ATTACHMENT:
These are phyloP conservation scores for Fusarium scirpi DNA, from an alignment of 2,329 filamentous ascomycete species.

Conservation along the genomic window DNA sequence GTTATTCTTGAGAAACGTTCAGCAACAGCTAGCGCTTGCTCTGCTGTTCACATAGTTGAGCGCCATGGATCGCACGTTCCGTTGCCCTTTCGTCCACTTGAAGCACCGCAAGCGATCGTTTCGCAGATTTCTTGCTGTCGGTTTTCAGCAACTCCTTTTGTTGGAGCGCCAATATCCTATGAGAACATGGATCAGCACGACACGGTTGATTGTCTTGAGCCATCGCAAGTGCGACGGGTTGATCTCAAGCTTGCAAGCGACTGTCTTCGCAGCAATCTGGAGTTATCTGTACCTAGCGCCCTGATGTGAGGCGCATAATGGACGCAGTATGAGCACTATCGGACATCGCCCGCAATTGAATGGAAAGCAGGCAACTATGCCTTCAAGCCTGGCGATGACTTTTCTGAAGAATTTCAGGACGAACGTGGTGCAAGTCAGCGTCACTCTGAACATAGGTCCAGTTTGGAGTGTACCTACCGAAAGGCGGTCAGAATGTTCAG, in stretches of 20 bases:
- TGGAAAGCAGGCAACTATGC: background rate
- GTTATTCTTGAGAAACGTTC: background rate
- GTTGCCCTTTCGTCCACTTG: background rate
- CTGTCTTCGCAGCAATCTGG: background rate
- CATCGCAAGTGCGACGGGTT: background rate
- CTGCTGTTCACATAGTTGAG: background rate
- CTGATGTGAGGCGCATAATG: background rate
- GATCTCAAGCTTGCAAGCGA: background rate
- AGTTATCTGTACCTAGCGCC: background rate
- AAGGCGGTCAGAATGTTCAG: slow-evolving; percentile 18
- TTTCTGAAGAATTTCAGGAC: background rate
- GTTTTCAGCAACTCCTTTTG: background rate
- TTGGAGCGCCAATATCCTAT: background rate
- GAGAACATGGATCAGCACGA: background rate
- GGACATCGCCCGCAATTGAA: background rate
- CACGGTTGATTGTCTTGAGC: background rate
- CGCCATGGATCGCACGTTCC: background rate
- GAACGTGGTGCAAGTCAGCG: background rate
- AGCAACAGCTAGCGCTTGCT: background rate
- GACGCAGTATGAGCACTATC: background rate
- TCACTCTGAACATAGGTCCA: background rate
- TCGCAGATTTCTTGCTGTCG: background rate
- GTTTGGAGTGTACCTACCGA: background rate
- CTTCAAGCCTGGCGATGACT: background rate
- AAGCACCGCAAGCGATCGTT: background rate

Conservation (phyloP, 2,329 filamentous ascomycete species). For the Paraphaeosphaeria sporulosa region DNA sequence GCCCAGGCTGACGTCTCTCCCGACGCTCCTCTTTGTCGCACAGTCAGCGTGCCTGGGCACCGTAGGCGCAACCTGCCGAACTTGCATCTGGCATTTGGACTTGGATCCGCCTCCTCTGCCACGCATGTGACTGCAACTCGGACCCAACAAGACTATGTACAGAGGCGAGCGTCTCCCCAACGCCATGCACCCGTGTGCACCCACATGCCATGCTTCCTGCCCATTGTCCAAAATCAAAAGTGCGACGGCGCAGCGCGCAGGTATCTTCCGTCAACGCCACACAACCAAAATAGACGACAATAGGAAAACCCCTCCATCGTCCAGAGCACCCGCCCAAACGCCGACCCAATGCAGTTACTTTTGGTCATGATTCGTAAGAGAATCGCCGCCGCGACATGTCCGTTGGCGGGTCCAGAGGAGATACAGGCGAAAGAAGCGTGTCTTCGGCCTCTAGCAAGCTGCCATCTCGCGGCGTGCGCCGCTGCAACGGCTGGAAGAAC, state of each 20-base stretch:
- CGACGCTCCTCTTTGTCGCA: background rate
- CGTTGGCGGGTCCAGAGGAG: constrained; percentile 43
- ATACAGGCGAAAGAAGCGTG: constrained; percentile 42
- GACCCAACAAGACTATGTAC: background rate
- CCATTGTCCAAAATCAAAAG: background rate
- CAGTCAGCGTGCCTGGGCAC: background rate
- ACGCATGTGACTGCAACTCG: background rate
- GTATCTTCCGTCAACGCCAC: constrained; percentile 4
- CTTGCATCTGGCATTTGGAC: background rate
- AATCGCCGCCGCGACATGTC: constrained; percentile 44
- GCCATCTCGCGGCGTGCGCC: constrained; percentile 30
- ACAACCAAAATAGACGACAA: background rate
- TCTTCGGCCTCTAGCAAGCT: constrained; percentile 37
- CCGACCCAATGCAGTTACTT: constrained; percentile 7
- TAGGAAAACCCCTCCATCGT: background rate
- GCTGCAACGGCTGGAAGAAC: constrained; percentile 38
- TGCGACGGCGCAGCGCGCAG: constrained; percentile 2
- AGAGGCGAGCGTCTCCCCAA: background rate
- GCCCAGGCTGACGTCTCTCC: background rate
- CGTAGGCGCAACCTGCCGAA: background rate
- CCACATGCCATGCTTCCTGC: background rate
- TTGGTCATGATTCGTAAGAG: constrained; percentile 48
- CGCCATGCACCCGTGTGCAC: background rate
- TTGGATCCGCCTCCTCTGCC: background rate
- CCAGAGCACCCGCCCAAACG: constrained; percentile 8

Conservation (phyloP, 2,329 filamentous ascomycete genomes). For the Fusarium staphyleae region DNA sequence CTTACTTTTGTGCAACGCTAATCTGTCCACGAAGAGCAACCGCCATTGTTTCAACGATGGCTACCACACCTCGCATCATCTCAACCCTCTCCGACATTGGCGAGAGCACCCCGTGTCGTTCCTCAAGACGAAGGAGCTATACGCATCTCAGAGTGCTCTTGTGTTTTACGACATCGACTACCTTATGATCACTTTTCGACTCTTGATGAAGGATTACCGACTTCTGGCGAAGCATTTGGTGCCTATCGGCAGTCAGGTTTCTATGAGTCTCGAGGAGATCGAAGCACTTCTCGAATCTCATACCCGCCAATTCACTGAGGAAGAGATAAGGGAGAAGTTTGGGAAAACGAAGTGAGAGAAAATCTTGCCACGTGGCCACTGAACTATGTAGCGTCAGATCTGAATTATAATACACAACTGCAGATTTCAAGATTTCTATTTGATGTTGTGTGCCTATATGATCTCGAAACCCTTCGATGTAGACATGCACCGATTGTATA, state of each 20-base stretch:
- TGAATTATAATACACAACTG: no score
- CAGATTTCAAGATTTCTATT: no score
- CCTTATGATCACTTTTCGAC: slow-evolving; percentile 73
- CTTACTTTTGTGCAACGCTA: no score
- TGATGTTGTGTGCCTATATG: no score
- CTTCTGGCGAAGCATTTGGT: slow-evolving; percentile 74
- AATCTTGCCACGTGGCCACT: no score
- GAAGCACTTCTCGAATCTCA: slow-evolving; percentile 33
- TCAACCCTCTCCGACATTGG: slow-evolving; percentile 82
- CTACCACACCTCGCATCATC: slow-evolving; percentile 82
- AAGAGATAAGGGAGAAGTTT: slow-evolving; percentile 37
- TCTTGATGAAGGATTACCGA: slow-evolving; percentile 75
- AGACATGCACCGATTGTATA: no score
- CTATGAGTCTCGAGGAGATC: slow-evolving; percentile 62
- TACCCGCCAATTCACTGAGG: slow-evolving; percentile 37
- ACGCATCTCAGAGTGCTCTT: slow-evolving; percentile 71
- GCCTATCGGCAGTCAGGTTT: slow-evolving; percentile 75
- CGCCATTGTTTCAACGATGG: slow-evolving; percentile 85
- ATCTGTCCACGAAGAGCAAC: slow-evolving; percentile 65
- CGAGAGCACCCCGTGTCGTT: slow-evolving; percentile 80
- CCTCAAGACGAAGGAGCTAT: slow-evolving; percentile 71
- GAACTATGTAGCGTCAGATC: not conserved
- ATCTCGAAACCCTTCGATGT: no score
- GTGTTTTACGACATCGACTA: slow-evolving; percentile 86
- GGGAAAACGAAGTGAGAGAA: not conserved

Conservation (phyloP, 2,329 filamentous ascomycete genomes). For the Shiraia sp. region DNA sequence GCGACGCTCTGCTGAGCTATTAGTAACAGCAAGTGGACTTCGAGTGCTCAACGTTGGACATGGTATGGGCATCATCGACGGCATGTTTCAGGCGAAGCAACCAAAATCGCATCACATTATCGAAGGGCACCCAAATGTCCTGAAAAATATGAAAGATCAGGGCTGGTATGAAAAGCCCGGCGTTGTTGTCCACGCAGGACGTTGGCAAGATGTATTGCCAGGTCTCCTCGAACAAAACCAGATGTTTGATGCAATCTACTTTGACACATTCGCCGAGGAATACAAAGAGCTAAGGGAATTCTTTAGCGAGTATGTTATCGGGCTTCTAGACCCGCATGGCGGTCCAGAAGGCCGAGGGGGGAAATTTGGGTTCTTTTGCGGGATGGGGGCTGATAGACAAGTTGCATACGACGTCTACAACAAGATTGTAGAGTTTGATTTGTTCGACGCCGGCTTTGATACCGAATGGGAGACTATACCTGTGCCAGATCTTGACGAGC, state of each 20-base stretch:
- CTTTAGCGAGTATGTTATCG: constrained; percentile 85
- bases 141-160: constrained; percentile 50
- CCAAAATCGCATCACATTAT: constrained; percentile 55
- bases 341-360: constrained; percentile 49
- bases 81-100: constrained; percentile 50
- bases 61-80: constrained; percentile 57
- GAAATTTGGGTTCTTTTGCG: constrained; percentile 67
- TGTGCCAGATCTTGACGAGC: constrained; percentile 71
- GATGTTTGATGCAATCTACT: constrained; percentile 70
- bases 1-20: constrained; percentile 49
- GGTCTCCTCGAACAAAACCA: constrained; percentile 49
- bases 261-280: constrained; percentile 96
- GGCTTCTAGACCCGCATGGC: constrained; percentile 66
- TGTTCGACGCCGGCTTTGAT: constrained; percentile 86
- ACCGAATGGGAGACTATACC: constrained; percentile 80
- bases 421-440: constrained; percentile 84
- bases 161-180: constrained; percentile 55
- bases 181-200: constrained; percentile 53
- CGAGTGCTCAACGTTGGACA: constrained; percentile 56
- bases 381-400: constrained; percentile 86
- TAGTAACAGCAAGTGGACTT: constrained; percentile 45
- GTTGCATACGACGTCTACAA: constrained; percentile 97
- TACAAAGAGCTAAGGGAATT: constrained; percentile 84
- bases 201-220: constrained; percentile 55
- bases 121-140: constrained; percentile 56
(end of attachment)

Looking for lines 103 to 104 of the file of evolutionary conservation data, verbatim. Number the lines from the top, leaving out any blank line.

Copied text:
- TACAAAGAGCTAAGGGAATT: constrained; percentile 84
- bases 201-220: constrained; percentile 55